Fiscal Decentralization, Fiscal Incentives, and Pro-Poor Outcomes: Evidence from Viet Nam
AbstractThis paper provides an in-depth analysis of the relationship between fiscal decentralization and pro-poor outcomes based on the role of fiscal incentives. The literature on the relationship between fiscal decentralization and pro-poor outcomes is not well established in this area. A conceptual model is developed to explore in more detail this relationship, while endeavoring to illuminate the complexity of the issues involved for policy makers in developing countries. Four types of fiscal incentives are explored: namely, resources, responsibility, autonomy, and accountability. The paper then assesses the effectiveness of the Vietnamese system of fiscal decentralization for achieving pro-poor outcomes through a devolved system of fiscal incentives. The paper suggests that evidence from the Vietnamese case indicates that fiscal decentralization may contribute to poverty reduction outcomes, but does not provide evidence that fiscal decentralization is in and of itself inherently pro-poor. Rather, the lesson from Viet Nam is that if poverty reduction is an explicit objective for government, the system of fiscal decentralization should target pro-poor outcomes through an appropriate system of fiscal incentives. Since 2002, budgetary reallocation and income redistribution linked to poverty outcomes has been more strongly associated with equalizing fiscal transfers than with devolved finances in general. This represents a broadly correct approach to target poverty outcomes in a territorially unbalanced country like Viet Nam. Targeted transfers contribute to pro-poor outcomes by increasing the level of resources available to finance poverty spending. However, increasing the level of fiscal transfers for poverty spending will not ensure that fiscal transfers are then spent efficiently. In order to better realize these efficiency objectives, the government can promote greater fiscal and administrative decentralization of resources and responsibility to district- and commune-level governments. Further gains in this area must also be supported by greater levels of fiscal autonomy and fiscal accountability at the local government level.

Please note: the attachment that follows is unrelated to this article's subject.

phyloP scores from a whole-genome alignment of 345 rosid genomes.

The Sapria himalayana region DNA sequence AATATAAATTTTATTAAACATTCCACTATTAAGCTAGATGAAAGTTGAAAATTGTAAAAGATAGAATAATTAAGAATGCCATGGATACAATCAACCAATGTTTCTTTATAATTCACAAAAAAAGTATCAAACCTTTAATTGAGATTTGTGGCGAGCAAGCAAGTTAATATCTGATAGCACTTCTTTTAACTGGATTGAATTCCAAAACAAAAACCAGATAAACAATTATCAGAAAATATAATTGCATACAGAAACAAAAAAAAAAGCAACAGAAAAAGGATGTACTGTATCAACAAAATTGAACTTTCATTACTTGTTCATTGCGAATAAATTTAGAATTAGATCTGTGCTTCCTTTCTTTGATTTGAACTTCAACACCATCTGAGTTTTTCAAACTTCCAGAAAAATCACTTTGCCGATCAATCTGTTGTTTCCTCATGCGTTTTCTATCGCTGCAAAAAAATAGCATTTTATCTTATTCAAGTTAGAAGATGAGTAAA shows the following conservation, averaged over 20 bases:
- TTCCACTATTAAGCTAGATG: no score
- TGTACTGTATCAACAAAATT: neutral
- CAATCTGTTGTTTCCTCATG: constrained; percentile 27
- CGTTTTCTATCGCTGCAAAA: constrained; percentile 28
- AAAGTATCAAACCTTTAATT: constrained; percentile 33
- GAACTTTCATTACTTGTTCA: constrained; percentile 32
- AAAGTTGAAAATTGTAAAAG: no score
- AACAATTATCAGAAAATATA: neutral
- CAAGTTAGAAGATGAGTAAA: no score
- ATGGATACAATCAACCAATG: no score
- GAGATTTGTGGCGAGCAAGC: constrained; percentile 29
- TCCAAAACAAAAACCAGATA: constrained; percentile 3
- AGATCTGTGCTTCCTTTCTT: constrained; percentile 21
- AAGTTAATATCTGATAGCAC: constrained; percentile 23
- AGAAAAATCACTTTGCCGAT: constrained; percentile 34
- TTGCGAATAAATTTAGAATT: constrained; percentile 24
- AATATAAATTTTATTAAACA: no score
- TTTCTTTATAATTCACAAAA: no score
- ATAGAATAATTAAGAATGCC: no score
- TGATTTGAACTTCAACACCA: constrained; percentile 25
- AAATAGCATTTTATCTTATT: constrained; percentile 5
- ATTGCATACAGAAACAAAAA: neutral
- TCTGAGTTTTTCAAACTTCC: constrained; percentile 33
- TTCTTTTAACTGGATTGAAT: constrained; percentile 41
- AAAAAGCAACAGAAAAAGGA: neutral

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Bibliographic InfoPaper provided by Asian Development Bank in its series ADB Economics Working Paper Series with number 168.
Length: 50 pages
Date of creation: Jul 2009
Date of revision:
This paper has been announced in the following NEP Reports:
- NEP-ALL-2010-04-17 (All new papers)
- NEP-DEV-2010-04-17 (Development)
- NEP-PBE-2010-04-17 (Public Economics)
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